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Learning About XARELTO® | XARELTO® (rivaroxaban) Welcome Kit

Prescription Icon A potentially life-threatening complication. Starting therapy. All of this can be daunting and overwhelming. But you can be reassured that, together with a few tips, support, and commitment, it's possible to start on the right track. First things first, be sure to fill your XARELTO® prescription if you haven’t yet.

What is XARELTO®?

XARELTO® belongs to a group of medicines called direct oral anticoagulants, or DOACs for short. Like other DOACs, XARELTO® has no known dietary restrictions, no requirements for frequent blood tests, and few drug interactions.

How does XARELTO® work with aspirin?

Both XARELTO® and aspirin help prevent serious blood clots from forming and growing—but they work in different ways:

  • XARELTO® slows your body's ability to clot by selectively blocking one of the clotting factors found in your blood—an enzyme called Factor Xa ("10a").
  • Aspirin is an antiplatelet blood thinner that works by helping to keep platelets (which are pieces of blood cells) from sticking together and forming blood clots.

XARELTO® for people with CAD

XARELTO®, in combination with low-dose aspirin,* is the only drug in its class† indicated to help reduce the risk of heart attack, stroke, and cardiovascular death in adults with CAD.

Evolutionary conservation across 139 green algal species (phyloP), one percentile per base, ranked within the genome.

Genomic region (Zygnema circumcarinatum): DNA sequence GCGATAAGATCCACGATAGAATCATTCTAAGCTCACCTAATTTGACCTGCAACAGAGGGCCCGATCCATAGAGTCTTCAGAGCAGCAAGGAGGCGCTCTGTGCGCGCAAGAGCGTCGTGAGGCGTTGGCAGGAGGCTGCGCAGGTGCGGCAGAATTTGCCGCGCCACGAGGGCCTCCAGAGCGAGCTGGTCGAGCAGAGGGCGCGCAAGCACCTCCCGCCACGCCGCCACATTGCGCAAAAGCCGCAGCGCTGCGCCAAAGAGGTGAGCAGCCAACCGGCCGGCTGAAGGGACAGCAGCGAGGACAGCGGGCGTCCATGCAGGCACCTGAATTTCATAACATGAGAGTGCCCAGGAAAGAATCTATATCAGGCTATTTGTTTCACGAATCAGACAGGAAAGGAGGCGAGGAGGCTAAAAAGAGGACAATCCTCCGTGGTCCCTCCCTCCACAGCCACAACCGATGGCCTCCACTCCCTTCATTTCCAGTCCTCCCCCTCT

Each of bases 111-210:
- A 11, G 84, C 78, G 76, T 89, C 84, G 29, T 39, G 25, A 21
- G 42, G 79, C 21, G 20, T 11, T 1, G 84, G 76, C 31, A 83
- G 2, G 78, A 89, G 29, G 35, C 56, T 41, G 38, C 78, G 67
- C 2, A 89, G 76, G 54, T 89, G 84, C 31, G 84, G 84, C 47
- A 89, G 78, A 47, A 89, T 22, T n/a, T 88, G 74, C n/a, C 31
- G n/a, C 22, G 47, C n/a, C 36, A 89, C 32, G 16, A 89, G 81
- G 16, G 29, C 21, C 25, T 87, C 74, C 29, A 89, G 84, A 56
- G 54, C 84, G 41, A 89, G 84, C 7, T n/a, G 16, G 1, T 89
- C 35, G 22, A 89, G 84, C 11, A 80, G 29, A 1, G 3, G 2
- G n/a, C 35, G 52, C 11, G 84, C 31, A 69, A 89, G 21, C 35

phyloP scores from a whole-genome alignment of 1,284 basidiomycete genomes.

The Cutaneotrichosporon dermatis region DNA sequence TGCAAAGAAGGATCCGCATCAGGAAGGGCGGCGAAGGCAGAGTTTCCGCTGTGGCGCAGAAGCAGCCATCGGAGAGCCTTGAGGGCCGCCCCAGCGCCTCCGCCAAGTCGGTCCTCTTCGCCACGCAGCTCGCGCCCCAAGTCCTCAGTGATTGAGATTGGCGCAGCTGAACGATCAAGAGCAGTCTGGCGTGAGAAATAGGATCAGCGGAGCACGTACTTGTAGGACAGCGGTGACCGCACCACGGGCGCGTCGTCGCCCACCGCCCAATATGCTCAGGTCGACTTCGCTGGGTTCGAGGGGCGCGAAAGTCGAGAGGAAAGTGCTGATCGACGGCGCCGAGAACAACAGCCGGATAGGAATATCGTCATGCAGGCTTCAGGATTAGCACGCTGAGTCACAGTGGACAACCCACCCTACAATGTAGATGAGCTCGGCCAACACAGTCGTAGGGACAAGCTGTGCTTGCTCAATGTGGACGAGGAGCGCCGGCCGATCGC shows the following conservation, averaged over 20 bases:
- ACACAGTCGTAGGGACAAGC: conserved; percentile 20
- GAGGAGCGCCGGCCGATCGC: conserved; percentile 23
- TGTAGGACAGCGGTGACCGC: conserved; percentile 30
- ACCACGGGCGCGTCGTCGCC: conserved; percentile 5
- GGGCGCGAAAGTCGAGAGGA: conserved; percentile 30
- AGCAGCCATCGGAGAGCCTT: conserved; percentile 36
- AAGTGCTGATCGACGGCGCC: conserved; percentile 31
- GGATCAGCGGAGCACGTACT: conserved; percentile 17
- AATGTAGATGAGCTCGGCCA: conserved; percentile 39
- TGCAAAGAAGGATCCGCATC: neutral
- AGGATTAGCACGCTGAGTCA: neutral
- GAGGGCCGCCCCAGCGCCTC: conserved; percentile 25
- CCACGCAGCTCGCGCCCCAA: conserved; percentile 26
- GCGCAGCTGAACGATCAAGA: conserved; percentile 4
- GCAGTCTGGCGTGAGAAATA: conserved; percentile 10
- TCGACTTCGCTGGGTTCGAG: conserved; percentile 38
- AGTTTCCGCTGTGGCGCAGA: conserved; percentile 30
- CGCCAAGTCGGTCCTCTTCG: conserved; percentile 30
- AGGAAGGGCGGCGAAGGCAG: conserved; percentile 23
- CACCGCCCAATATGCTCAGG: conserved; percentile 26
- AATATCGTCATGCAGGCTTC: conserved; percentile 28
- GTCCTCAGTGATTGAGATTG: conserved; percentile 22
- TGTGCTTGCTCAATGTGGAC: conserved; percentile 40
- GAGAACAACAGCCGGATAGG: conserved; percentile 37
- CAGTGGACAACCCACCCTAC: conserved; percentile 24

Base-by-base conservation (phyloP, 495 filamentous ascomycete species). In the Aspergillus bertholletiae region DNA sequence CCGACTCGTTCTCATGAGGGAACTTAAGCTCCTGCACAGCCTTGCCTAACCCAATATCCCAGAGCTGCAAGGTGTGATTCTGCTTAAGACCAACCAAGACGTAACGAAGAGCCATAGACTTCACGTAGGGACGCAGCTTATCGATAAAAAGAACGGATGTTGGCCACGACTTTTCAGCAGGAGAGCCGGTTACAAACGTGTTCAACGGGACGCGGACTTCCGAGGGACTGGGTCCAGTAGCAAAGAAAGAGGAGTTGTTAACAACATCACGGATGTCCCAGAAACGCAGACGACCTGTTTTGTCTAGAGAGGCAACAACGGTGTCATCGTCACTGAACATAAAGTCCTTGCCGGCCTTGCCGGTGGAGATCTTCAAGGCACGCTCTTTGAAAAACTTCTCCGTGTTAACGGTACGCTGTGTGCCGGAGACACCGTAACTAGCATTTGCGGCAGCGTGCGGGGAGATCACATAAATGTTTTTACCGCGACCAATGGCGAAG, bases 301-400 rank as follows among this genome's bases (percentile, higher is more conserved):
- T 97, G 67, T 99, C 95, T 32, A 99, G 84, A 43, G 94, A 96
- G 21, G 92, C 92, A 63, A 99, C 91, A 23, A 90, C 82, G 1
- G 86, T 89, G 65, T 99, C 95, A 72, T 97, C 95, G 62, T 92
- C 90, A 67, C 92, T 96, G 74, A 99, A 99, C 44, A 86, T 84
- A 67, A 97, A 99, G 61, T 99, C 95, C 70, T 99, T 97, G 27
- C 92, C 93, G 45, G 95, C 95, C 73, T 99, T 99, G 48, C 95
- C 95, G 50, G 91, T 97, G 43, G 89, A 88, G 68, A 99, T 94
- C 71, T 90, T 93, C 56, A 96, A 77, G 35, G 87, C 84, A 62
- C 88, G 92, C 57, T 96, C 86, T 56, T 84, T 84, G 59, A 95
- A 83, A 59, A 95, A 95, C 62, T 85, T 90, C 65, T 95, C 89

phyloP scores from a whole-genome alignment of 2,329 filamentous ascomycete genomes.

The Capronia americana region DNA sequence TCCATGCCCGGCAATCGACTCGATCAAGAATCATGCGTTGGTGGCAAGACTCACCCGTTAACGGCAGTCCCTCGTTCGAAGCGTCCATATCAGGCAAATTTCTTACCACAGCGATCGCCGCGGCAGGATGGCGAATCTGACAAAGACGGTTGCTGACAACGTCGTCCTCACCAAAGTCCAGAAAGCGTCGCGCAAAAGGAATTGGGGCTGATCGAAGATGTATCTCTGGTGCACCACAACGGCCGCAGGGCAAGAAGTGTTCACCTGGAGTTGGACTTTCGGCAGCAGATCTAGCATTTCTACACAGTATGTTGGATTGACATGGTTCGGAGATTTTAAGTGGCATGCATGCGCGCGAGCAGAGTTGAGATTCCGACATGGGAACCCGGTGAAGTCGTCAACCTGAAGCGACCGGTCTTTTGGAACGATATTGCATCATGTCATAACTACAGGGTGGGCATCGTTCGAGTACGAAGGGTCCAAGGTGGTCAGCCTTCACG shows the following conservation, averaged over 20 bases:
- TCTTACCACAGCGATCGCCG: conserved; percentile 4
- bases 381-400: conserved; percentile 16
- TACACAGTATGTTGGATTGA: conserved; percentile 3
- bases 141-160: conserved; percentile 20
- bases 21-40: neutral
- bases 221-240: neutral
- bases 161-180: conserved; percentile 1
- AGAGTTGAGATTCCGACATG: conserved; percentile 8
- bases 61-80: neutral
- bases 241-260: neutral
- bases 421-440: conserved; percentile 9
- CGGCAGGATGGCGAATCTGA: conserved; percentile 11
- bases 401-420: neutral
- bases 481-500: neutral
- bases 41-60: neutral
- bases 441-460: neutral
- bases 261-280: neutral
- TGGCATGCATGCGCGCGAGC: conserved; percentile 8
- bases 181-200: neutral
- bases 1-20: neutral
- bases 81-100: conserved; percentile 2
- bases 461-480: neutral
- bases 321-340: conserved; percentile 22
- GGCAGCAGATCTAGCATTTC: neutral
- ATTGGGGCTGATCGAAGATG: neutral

*Low-dose aspirin = 75 mg-100mg once dialy.

†Direct oral anticoagulant (DOAC).

Almost 96% did not have
a cardiovascular
Almost 96% did not have a cardiovascular event

In a clinical trial,

almost 96% of the people did not have a heart attack or stroke, or die from a cardiovascular event.

The rate of the first event like a stroke, heart attack, or cardiovascular death was 4.2% for people taking XARELTO® plus low-dose aspirin vs 5.6% for low-dose aspirin alone. Patients were followed for an average of 23 months.

Remember, all blood thinners come with a risk of bleeding. Around 3% of people taking XARELTO® 2.5 mg twice daily in combination with low-dose aspirin experienced a major bleeding event, such as bleeding into the brain, compared to around 2% of people taking low-dose aspirin alone.